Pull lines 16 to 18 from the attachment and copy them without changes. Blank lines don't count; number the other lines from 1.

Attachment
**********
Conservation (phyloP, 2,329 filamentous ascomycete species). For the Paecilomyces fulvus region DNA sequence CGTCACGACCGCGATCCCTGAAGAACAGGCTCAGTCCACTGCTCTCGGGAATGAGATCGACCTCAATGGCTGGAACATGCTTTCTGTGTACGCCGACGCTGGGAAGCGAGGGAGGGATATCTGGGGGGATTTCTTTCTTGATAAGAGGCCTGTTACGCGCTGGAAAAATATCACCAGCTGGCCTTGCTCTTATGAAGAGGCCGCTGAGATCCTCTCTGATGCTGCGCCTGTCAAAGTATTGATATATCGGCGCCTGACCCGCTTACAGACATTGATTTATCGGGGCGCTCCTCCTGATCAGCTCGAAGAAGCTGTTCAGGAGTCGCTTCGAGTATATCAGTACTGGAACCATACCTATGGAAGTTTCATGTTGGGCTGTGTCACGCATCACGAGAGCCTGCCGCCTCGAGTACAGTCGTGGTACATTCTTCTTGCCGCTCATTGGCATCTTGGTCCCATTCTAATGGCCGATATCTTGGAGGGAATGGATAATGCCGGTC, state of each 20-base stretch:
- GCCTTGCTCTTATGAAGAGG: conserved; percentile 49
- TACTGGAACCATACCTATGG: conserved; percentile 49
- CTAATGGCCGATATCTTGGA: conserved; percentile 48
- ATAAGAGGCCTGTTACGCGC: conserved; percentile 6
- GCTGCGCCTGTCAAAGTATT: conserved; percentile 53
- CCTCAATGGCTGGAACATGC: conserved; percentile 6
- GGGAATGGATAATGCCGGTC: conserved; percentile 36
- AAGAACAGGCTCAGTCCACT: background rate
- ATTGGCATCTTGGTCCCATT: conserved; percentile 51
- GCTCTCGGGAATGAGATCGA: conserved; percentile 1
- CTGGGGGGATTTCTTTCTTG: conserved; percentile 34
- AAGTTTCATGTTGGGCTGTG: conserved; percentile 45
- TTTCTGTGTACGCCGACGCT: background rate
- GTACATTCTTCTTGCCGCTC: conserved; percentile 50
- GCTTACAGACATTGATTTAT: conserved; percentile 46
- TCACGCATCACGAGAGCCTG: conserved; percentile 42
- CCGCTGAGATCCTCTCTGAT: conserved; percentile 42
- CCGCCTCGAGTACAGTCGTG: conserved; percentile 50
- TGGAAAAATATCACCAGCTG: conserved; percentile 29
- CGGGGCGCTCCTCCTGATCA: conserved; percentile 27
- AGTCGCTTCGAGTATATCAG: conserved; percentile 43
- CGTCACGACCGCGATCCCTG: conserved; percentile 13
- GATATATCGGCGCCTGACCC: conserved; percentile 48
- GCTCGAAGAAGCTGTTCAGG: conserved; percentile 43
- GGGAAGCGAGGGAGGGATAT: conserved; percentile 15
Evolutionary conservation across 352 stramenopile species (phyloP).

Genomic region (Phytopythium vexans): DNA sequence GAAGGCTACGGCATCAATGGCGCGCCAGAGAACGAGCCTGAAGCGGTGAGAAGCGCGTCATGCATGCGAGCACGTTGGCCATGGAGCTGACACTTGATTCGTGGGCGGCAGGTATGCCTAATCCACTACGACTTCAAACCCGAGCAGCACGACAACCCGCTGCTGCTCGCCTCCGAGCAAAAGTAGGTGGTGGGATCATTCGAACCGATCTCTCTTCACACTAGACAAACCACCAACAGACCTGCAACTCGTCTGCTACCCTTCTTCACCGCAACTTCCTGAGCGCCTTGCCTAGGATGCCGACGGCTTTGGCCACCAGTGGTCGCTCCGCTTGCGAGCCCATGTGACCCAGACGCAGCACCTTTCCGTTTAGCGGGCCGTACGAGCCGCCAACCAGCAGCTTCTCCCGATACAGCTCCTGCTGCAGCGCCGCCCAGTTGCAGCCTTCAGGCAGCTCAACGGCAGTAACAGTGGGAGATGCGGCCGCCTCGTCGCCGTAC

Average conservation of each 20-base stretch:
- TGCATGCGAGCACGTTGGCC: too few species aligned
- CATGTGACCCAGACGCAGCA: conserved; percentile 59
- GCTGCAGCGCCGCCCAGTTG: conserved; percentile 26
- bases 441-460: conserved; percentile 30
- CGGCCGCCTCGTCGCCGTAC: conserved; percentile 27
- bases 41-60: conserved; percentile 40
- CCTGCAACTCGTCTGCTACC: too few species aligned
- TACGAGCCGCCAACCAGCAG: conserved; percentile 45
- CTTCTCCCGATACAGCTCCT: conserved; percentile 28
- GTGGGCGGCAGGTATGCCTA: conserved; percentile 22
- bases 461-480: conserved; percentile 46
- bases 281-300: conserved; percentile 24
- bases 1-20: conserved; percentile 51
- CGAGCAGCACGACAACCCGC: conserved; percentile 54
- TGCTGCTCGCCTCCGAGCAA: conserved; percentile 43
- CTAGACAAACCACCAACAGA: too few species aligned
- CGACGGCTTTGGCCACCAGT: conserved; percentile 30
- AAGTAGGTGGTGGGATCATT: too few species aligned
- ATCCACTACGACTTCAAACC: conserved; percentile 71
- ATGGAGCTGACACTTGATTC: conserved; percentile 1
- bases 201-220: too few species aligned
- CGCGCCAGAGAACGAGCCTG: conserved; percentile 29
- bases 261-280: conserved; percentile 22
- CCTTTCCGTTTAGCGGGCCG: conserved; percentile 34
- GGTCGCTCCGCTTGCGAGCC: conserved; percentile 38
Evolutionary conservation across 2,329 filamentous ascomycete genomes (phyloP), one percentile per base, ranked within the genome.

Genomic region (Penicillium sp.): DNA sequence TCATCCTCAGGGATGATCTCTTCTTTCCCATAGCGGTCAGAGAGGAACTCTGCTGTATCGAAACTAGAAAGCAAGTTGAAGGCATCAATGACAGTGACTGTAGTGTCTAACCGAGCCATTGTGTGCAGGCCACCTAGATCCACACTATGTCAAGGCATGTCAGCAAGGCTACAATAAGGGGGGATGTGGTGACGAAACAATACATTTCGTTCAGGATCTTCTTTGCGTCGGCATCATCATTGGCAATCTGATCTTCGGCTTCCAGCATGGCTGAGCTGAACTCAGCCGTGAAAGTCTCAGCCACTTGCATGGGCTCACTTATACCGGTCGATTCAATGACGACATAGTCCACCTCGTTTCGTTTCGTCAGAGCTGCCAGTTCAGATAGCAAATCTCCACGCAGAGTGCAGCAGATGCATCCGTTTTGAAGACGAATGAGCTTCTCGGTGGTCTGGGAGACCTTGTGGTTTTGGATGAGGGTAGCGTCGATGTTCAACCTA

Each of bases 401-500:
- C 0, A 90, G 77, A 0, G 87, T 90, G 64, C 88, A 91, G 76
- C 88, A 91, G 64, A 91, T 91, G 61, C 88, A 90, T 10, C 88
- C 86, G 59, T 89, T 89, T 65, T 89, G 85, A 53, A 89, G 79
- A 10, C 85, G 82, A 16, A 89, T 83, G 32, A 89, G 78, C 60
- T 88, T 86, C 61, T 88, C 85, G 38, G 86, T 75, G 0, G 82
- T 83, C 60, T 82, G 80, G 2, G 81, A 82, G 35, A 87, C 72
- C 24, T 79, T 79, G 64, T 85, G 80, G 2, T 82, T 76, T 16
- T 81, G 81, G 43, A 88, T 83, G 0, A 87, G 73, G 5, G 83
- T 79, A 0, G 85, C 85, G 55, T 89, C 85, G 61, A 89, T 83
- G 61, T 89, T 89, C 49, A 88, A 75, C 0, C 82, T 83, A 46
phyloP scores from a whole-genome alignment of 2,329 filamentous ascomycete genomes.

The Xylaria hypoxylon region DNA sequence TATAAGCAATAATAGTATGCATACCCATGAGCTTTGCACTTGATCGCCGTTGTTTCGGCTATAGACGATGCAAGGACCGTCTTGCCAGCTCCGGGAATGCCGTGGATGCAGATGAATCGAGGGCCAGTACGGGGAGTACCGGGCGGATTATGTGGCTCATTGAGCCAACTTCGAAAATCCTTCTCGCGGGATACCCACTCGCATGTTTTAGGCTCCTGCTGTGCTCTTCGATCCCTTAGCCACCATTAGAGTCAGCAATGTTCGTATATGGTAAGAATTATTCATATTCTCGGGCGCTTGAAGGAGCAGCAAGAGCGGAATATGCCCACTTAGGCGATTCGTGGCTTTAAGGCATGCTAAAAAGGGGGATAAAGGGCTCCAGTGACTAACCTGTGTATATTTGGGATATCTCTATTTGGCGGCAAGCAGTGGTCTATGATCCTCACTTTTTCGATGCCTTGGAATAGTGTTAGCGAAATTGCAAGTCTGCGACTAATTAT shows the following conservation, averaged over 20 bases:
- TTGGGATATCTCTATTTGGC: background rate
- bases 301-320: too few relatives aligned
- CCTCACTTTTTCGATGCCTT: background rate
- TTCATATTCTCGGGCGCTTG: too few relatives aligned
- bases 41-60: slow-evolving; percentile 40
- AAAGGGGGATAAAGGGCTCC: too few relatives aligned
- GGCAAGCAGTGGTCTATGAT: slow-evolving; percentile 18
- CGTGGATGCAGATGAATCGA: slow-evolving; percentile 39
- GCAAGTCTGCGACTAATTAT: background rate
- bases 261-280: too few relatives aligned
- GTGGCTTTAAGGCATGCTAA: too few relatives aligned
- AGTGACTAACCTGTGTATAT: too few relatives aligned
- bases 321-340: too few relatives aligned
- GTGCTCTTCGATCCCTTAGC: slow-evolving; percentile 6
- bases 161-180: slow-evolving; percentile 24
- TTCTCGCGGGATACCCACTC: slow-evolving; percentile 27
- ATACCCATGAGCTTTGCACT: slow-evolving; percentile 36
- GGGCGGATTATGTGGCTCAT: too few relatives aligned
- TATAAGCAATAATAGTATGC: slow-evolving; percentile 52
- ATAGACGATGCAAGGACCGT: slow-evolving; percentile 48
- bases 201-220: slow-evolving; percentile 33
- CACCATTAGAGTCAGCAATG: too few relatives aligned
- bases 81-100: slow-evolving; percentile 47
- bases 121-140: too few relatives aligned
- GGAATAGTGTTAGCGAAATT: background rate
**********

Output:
- GCTTACAGACATTGATTTAT: conserved; percentile 46
- TCACGCATCACGAGAGCCTG: conserved; percentile 42
- CCGCTGAGATCCTCTCTGAT: conserved; percentile 42